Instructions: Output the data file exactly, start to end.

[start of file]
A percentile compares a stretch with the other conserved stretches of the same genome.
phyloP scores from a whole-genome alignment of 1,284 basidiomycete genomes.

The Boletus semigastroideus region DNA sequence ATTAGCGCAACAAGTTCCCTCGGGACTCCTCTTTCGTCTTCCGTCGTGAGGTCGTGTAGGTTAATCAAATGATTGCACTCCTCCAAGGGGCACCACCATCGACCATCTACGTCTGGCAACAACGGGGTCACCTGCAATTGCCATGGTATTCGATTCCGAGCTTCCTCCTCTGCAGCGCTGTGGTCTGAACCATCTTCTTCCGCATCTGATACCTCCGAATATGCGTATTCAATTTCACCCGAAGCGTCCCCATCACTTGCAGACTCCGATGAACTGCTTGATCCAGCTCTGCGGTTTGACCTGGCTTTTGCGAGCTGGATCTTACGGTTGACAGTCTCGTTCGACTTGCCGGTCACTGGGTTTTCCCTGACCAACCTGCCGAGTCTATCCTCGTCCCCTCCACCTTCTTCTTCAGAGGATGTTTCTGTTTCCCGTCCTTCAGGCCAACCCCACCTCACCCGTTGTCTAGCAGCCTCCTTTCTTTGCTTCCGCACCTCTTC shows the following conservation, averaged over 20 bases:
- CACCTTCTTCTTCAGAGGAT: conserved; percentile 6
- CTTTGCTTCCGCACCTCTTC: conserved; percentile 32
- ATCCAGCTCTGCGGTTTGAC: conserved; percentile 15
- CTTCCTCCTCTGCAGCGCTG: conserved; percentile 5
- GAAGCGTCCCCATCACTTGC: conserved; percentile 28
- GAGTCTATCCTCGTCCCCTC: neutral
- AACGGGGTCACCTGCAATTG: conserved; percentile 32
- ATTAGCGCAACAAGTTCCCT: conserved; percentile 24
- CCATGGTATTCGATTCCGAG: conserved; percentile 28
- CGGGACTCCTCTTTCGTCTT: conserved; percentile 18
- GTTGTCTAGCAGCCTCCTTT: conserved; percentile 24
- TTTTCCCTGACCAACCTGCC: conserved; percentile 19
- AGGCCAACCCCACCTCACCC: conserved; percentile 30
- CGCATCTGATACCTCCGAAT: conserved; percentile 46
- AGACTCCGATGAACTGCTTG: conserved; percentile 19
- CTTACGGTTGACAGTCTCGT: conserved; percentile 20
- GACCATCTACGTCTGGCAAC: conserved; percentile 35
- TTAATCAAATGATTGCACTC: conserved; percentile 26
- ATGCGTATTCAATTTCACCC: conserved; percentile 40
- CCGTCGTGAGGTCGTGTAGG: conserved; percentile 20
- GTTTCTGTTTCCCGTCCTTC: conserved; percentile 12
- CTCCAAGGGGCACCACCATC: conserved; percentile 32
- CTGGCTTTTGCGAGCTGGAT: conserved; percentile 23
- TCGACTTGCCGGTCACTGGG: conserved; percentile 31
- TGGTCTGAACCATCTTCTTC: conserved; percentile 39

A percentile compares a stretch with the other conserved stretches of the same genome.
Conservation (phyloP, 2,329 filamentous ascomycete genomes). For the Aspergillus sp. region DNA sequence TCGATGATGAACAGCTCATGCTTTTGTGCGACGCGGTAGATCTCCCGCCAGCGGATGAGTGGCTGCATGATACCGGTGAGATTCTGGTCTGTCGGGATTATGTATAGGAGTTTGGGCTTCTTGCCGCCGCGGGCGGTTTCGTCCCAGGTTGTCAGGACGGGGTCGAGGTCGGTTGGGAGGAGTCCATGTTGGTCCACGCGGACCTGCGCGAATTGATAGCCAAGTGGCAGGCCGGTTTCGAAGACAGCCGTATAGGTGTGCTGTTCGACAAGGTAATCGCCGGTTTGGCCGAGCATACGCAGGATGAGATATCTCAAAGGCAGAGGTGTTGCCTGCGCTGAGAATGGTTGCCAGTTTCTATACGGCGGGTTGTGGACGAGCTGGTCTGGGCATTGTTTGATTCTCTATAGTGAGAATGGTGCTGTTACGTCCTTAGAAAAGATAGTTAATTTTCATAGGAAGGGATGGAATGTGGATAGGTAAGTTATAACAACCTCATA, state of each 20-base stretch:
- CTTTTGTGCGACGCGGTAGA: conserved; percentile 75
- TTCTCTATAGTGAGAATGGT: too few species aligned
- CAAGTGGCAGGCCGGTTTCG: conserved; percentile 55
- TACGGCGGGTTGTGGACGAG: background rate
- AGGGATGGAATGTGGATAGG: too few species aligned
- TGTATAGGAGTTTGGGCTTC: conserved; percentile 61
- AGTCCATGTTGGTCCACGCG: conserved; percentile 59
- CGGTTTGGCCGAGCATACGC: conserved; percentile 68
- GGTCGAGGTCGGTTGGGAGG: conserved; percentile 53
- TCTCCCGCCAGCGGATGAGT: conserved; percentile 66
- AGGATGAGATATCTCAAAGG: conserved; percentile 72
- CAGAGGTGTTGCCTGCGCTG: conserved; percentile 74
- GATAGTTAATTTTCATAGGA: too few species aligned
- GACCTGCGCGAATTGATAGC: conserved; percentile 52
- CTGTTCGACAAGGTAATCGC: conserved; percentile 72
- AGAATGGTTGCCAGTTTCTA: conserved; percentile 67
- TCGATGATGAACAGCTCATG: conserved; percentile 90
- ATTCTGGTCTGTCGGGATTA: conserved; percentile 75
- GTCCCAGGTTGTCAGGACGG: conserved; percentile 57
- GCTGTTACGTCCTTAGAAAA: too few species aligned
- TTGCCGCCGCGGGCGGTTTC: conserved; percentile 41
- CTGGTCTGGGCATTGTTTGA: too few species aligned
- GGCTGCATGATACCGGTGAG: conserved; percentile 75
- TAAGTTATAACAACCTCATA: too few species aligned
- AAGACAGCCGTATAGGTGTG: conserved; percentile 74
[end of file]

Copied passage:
A percentile compares a stretch with the other conserved stretches of the same genome.
phyloP scores from a whole-genome alignment of 1,284 basidiomycete genomes.

The Boletus semigastroideus region DNA sequence ATTAGCGCAACAAGTTCCCTCGGGACTCCTCTTTCGTCTTCCGTCGTGAGGTCGTGTAGGTTAATCAAATGATTGCACTCCTCCAAGGGGCACCACCATCGACCATCTACGTCTGGCAACAACGGGGTCACCTGCAATTGCCATGGTATTCGATTCCGAGCTTCCTCCTCTGCAGCGCTGTGGTCTGAACCATCTTCTTCCGCATCTGATACCTCCGAATATGCGTATTCAATTTCACCCGAAGCGTCCCCATCACTTGCAGACTCCGATGAACTGCTTGATCCAGCTCTGCGGTTTGACCTGGCTTTTGCGAGCTGGATCTTACGGTTGACAGTCTCGTTCGACTTGCCGGTCACTGGGTTTTCCCTGACCAACCTGCCGAGTCTATCCTCGTCCCCTCCACCTTCTTCTTCAGAGGATGTTTCTGTTTCCCGTCCTTCAGGCCAACCCCACCTCACCCGTTGTCTAGCAGCCTCCTTTCTTTGCTTCCGCACCTCTTC shows the following conservation, averaged over 20 bases:
- CACCTTCTTCTTCAGAGGAT: conserved; percentile 6
- CTTTGCTTCCGCACCTCTTC: conserved; percentile 32
- ATCCAGCTCTGCGGTTTGAC: conserved; percentile 15
- CTTCCTCCTCTGCAGCGCTG: conserved; percentile 5
- GAAGCGTCCCCATCACTTGC: conserved; percentile 28
- GAGTCTATCCTCGTCCCCTC: neutral
- AACGGGGTCACCTGCAATTG: conserved; percentile 32
- ATTAGCGCAACAAGTTCCCT: conserved; percentile 24
- CCATGGTATTCGATTCCGAG: conserved; percentile 28
- CGGGACTCCTCTTTCGTCTT: conserved; percentile 18
- GTTGTCTAGCAGCCTCCTTT: conserved; percentile 24
- TTTTCCCTGACCAACCTGCC: conserved; percentile 19
- AGGCCAACCCCACCTCACCC: conserved; percentile 30
- CGCATCTGATACCTCCGAAT: conserved; percentile 46
- AGACTCCGATGAACTGCTTG: conserved; percentile 19
- CTTACGGTTGACAGTCTCGT: conserved; percentile 20
- GACCATCTACGTCTGGCAAC: conserved; percentile 35
- TTAATCAAATGATTGCACTC: conserved; percentile 26
- ATGCGTATTCAATTTCACCC: conserved; percentile 40
- CCGTCGTGAGGTCGTGTAGG: conserved; percentile 20
- GTTTCTGTTTCCCGTCCTTC: conserved; percentile 12
- CTCCAAGGGGCACCACCATC: conserved; percentile 32
- CTGGCTTTTGCGAGCTGGAT: conserved; percentile 23
- TCGACTTGCCGGTCACTGGG: conserved; percentile 31
- TGGTCTGAACCATCTTCTTC: conserved; percentile 39

A percentile compares a stretch with the other conserved stretches of the same genome.
Conservation (phyloP, 2,329 filamentous ascomycete genomes). For the Aspergillus sp. region DNA sequence TCGATGATGAACAGCTCATGCTTTTGTGCGACGCGGTAGATCTCCCGCCAGCGGATGAGTGGCTGCATGATACCGGTGAGATTCTGGTCTGTCGGGATTATGTATAGGAGTTTGGGCTTCTTGCCGCCGCGGGCGGTTTCGTCCCAGGTTGTCAGGACGGGGTCGAGGTCGGTTGGGAGGAGTCCATGTTGGTCCACGCGGACCTGCGCGAATTGATAGCCAAGTGGCAGGCCGGTTTCGAAGACAGCCGTATAGGTGTGCTGTTCGACAAGGTAATCGCCGGTTTGGCCGAGCATACGCAGGATGAGATATCTCAAAGGCAGAGGTGTTGCCTGCGCTGAGAATGGTTGCCAGTTTCTATACGGCGGGTTGTGGACGAGCTGGTCTGGGCATTGTTTGATTCTCTATAGTGAGAATGGTGCTGTTACGTCCTTAGAAAAGATAGTTAATTTTCATAGGAAGGGATGGAATGTGGATAGGTAAGTTATAACAACCTCATA, state of each 20-base stretch:
- CTTTTGTGCGACGCGGTAGA: conserved; percentile 75
- TTCTCTATAGTGAGAATGGT: too few species aligned
- CAAGTGGCAGGCCGGTTTCG: conserved; percentile 55
- TACGGCGGGTTGTGGACGAG: background rate
- AGGGATGGAATGTGGATAGG: too few species aligned
- TGTATAGGAGTTTGGGCTTC: conserved; percentile 61
- AGTCCATGTTGGTCCACGCG: conserved; percentile 59
- CGGTTTGGCCGAGCATACGC: conserved; percentile 68
- GGTCGAGGTCGGTTGGGAGG: conserved; percentile 53
- TCTCCCGCCAGCGGATGAGT: conserved; percentile 66
- AGGATGAGATATCTCAAAGG: conserved; percentile 72
- CAGAGGTGTTGCCTGCGCTG: conserved; percentile 74
- GATAGTTAATTTTCATAGGA: too few species aligned
- GACCTGCGCGAATTGATAGC: conserved; percentile 52
- CTGTTCGACAAGGTAATCGC: conserved; percentile 72
- AGAATGGTTGCCAGTTTCTA: conserved; percentile 67
- TCGATGATGAACAGCTCATG: conserved; percentile 90
- ATTCTGGTCTGTCGGGATTA: conserved; percentile 75
- GTCCCAGGTTGTCAGGACGG: conserved; percentile 57
- GCTGTTACGTCCTTAGAAAA: too few species aligned
- TTGCCGCCGCGGGCGGTTTC: conserved; percentile 41
- CTGGTCTGGGCATTGTTTGA: too few species aligned
- GGCTGCATGATACCGGTGAG: conserved; percentile 75
- TAAGTTATAACAACCTCATA: too few species aligned
- AAGACAGCCGTATAGGTGTG: conserved; percentile 74